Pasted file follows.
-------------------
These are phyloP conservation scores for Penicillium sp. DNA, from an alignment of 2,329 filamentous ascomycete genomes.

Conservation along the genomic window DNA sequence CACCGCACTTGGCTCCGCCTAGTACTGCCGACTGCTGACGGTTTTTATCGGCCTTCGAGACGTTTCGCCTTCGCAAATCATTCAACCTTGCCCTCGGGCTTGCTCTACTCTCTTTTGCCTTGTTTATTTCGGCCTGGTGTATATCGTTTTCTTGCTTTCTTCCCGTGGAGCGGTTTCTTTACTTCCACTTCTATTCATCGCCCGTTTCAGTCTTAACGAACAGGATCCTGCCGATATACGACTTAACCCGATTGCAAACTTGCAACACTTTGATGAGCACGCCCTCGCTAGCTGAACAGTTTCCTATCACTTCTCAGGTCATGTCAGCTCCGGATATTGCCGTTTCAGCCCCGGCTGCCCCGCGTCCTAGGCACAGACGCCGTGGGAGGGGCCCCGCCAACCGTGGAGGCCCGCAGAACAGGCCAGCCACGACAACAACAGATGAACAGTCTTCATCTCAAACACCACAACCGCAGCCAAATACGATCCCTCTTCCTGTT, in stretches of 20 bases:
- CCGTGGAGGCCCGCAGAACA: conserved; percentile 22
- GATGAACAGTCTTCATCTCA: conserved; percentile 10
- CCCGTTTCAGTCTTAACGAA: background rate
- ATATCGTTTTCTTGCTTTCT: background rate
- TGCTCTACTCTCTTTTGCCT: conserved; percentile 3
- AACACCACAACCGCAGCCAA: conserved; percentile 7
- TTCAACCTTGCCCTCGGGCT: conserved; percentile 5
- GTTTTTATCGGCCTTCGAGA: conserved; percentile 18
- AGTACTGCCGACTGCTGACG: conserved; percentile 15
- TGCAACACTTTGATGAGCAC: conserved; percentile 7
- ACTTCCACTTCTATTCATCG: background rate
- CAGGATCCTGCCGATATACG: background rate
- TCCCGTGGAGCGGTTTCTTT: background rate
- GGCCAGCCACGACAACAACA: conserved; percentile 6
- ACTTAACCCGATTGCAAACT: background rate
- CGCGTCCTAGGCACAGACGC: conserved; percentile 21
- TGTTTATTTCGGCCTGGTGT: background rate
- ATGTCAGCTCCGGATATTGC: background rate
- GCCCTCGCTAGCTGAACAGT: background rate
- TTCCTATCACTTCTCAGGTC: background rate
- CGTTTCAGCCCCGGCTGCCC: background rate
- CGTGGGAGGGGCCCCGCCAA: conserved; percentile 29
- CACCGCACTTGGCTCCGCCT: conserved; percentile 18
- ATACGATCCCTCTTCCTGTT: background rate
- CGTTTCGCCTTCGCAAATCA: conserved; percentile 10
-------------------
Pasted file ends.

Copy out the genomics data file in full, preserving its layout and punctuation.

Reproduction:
These are phyloP conservation scores for Penicillium sp. DNA, from an alignment of 2,329 filamentous ascomycete genomes.

Conservation along the genomic window DNA sequence CACCGCACTTGGCTCCGCCTAGTACTGCCGACTGCTGACGGTTTTTATCGGCCTTCGAGACGTTTCGCCTTCGCAAATCATTCAACCTTGCCCTCGGGCTTGCTCTACTCTCTTTTGCCTTGTTTATTTCGGCCTGGTGTATATCGTTTTCTTGCTTTCTTCCCGTGGAGCGGTTTCTTTACTTCCACTTCTATTCATCGCCCGTTTCAGTCTTAACGAACAGGATCCTGCCGATATACGACTTAACCCGATTGCAAACTTGCAACACTTTGATGAGCACGCCCTCGCTAGCTGAACAGTTTCCTATCACTTCTCAGGTCATGTCAGCTCCGGATATTGCCGTTTCAGCCCCGGCTGCCCCGCGTCCTAGGCACAGACGCCGTGGGAGGGGCCCCGCCAACCGTGGAGGCCCGCAGAACAGGCCAGCCACGACAACAACAGATGAACAGTCTTCATCTCAAACACCACAACCGCAGCCAAATACGATCCCTCTTCCTGTT, in stretches of 20 bases:
- CCGTGGAGGCCCGCAGAACA: conserved; percentile 22
- GATGAACAGTCTTCATCTCA: conserved; percentile 10
- CCCGTTTCAGTCTTAACGAA: background rate
- ATATCGTTTTCTTGCTTTCT: background rate
- TGCTCTACTCTCTTTTGCCT: conserved; percentile 3
- AACACCACAACCGCAGCCAA: conserved; percentile 7
- TTCAACCTTGCCCTCGGGCT: conserved; percentile 5
- GTTTTTATCGGCCTTCGAGA: conserved; percentile 18
- AGTACTGCCGACTGCTGACG: conserved; percentile 15
- TGCAACACTTTGATGAGCAC: conserved; percentile 7
- ACTTCCACTTCTATTCATCG: background rate
- CAGGATCCTGCCGATATACG: background rate
- TCCCGTGGAGCGGTTTCTTT: background rate
- GGCCAGCCACGACAACAACA: conserved; percentile 6
- ACTTAACCCGATTGCAAACT: background rate
- CGCGTCCTAGGCACAGACGC: conserved; percentile 21
- TGTTTATTTCGGCCTGGTGT: background rate
- ATGTCAGCTCCGGATATTGC: background rate
- GCCCTCGCTAGCTGAACAGT: background rate
- TTCCTATCACTTCTCAGGTC: background rate
- CGTTTCAGCCCCGGCTGCCC: background rate
- CGTGGGAGGGGCCCCGCCAA: conserved; percentile 29
- CACCGCACTTGGCTCCGCCT: conserved; percentile 18
- ATACGATCCCTCTTCCTGTT: background rate
- CGTTTCGCCTTCGCAAATCA: conserved; percentile 10